Dan Rang - Jun 22, 2015
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India is one of the most beautiful and diverse countries in the world, something which should make it a top choice for tourists looking to explore Asian cultures. However, the country is still only receiving less than a third of tourist visits when compared to other countries in the region.

According to the Indian tourism ministry, 6.97 million international tourists came to the country in 2013 while Thailand, for instance, recorded 26.7 million foreigners in the same year. The reason for such a difference is not according to experts the lack of potential but rather the lack of a ‘tourist-friendly’ culture and infrastructure, which would attract tourists and make their holidays in India more enjoyable. 

India’s monuments aren’t well-kept, even the most basic amenities are easy to come by and security is lacking – both for the protection of the tourists and the country’s historical sites. In fact, not even the Taj Mahal is safe from somewhat embarrassing security and heritage offenses and violations from tourists, although it isn’t usually the target of any notorious incidents, unlike other, lesser known tourist sites.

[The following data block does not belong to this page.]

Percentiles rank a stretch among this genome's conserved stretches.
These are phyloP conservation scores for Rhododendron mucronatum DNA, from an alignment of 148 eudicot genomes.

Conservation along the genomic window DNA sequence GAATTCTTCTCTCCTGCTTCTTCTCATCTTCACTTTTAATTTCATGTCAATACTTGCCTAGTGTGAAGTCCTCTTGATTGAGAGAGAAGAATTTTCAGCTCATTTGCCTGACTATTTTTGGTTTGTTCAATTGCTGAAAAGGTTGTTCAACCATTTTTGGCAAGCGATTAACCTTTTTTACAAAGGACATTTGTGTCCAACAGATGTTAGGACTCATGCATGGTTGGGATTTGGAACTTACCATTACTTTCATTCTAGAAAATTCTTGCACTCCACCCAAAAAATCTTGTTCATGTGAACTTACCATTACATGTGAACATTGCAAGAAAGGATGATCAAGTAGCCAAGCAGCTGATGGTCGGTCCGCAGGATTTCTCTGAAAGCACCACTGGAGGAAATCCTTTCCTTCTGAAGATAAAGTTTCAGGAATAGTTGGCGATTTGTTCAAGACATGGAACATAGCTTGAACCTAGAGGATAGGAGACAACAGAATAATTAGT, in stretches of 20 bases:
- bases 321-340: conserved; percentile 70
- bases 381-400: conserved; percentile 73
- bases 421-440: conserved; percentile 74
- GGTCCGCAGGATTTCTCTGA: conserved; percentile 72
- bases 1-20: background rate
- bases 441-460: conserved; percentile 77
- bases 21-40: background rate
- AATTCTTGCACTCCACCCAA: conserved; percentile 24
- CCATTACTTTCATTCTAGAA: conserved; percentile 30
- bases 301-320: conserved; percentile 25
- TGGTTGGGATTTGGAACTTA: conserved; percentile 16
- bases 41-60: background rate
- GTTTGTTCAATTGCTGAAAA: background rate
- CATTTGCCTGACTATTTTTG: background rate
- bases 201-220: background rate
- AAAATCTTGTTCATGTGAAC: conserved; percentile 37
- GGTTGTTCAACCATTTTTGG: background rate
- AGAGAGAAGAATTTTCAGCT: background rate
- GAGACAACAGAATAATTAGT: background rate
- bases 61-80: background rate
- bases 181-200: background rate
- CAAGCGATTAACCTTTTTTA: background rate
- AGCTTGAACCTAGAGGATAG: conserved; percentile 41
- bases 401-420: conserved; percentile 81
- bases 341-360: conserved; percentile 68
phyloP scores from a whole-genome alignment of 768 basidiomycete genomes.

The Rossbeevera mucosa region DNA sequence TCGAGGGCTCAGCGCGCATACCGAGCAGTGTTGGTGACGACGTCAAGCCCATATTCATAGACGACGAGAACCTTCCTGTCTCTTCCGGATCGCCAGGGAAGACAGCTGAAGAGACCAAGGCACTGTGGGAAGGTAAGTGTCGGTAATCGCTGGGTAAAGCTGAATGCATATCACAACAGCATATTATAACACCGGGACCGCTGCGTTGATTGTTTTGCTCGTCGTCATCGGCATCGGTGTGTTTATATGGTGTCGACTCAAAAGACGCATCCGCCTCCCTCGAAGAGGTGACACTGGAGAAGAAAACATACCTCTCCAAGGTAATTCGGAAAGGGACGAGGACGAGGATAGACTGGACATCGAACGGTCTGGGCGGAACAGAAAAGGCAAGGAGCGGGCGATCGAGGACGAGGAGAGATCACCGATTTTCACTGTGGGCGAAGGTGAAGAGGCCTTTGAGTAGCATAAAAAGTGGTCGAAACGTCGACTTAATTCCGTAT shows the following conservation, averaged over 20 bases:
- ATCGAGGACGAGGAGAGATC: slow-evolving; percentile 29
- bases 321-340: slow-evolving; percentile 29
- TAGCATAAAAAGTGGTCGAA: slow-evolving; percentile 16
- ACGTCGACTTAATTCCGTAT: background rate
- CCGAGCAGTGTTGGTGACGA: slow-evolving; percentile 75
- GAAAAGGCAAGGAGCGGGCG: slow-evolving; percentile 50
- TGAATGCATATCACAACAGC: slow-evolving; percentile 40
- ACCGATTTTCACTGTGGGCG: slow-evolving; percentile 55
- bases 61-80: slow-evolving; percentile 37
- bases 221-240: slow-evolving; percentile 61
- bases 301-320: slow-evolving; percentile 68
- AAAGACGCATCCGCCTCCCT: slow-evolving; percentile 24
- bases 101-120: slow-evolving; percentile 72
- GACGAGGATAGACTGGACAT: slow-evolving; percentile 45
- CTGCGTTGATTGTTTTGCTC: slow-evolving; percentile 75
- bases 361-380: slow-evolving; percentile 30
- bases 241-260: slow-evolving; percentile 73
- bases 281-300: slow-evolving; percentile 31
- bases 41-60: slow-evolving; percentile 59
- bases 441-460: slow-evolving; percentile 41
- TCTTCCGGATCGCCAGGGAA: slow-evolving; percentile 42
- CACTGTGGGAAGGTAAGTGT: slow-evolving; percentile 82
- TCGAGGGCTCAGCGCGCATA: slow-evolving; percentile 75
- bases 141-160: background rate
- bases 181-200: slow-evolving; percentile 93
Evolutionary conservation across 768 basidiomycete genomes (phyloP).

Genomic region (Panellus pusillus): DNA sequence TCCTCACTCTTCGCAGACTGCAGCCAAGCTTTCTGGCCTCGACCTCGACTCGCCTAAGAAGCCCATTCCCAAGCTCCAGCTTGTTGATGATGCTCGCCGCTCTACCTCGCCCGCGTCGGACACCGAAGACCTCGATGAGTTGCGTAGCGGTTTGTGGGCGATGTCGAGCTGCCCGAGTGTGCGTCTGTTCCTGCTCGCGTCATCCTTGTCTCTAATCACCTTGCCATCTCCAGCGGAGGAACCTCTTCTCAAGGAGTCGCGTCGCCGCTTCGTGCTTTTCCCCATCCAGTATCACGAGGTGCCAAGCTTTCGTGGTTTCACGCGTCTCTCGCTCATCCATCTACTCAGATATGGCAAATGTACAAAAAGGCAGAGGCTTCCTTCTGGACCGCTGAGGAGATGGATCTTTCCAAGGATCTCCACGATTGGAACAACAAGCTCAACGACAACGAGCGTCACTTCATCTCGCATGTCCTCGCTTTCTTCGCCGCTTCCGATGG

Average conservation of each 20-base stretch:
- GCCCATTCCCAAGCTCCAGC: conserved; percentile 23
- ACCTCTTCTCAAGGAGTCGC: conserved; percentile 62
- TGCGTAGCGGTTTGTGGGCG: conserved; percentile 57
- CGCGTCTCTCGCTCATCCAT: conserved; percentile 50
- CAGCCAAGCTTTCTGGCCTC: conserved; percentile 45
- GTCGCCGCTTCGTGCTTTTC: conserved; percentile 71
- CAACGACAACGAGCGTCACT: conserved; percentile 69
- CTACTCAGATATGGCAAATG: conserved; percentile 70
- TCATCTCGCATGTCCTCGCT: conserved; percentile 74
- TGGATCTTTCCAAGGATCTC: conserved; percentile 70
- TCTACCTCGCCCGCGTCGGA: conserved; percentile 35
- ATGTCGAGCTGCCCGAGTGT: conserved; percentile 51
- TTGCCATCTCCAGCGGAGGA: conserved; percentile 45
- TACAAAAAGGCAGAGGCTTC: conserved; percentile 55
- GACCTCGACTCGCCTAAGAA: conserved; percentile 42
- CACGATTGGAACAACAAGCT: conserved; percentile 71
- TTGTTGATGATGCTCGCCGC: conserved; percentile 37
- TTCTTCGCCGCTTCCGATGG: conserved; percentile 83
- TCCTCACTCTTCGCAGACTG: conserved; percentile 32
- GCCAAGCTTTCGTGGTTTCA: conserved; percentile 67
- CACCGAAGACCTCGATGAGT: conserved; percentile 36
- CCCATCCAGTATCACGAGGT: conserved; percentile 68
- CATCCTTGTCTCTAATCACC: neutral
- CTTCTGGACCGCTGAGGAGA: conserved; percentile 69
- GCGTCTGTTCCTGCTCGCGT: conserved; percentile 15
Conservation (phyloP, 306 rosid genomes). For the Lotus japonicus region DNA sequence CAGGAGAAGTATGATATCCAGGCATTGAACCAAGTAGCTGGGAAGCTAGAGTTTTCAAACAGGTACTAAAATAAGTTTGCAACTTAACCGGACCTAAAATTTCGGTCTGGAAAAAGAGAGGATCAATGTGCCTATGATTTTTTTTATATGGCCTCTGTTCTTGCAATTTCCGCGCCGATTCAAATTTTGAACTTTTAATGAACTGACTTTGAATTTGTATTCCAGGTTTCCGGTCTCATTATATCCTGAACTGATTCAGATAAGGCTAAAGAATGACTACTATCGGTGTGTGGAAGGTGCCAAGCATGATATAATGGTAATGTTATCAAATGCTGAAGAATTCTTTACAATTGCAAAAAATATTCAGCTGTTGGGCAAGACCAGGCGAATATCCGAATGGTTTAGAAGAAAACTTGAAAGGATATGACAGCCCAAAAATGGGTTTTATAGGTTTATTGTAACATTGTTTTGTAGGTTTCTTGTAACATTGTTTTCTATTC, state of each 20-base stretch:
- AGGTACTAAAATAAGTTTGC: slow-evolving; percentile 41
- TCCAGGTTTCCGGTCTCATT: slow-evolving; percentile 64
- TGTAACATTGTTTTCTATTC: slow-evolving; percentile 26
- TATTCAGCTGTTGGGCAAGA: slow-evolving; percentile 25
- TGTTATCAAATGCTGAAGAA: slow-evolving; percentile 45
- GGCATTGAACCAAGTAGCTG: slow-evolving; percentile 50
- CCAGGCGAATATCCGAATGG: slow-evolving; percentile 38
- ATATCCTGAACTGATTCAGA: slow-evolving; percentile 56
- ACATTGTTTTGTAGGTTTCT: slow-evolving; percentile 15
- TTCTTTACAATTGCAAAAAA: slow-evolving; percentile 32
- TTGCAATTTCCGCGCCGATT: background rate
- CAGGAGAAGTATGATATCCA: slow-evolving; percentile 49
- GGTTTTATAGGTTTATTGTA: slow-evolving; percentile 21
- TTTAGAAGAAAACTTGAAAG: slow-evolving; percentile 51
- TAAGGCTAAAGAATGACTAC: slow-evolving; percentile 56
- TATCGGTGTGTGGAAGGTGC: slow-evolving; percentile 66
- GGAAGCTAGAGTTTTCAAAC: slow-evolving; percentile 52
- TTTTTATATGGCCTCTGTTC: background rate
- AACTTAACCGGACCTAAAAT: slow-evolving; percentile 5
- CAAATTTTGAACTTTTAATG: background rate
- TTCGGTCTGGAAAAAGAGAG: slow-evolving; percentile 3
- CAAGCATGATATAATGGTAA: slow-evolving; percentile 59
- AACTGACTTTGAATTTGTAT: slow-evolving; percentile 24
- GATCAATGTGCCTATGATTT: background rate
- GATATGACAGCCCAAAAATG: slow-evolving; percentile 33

Foreign tourists tend to face even bigger challenges than the state of conservation local monuments are in, though. On the one hand, access to drinking water – the most basic of human needs – is very limited. On the other hand, they are charged up to a whopping 150% more than local travelers as a ‘gate fee’, which is not only unfair but likely alienates foreigners. 

Tourism has become the priority for India’s government, according to the Prime Minister who engaging with tourists in order to find out what can be improved. So far, a plan to make various lighthouses along the coast a major tourist attraction is taking shape and is said to have the power to bring real development to these areas through the creation of cafés, resorts and other facilities, as well as updating the old structures present in the area.

This is a positive, yet ambitious plan. With the right resources, however, it can be an excellent opportunity for the development of India’s tourism, finally helping it reach its full, untapped potential.

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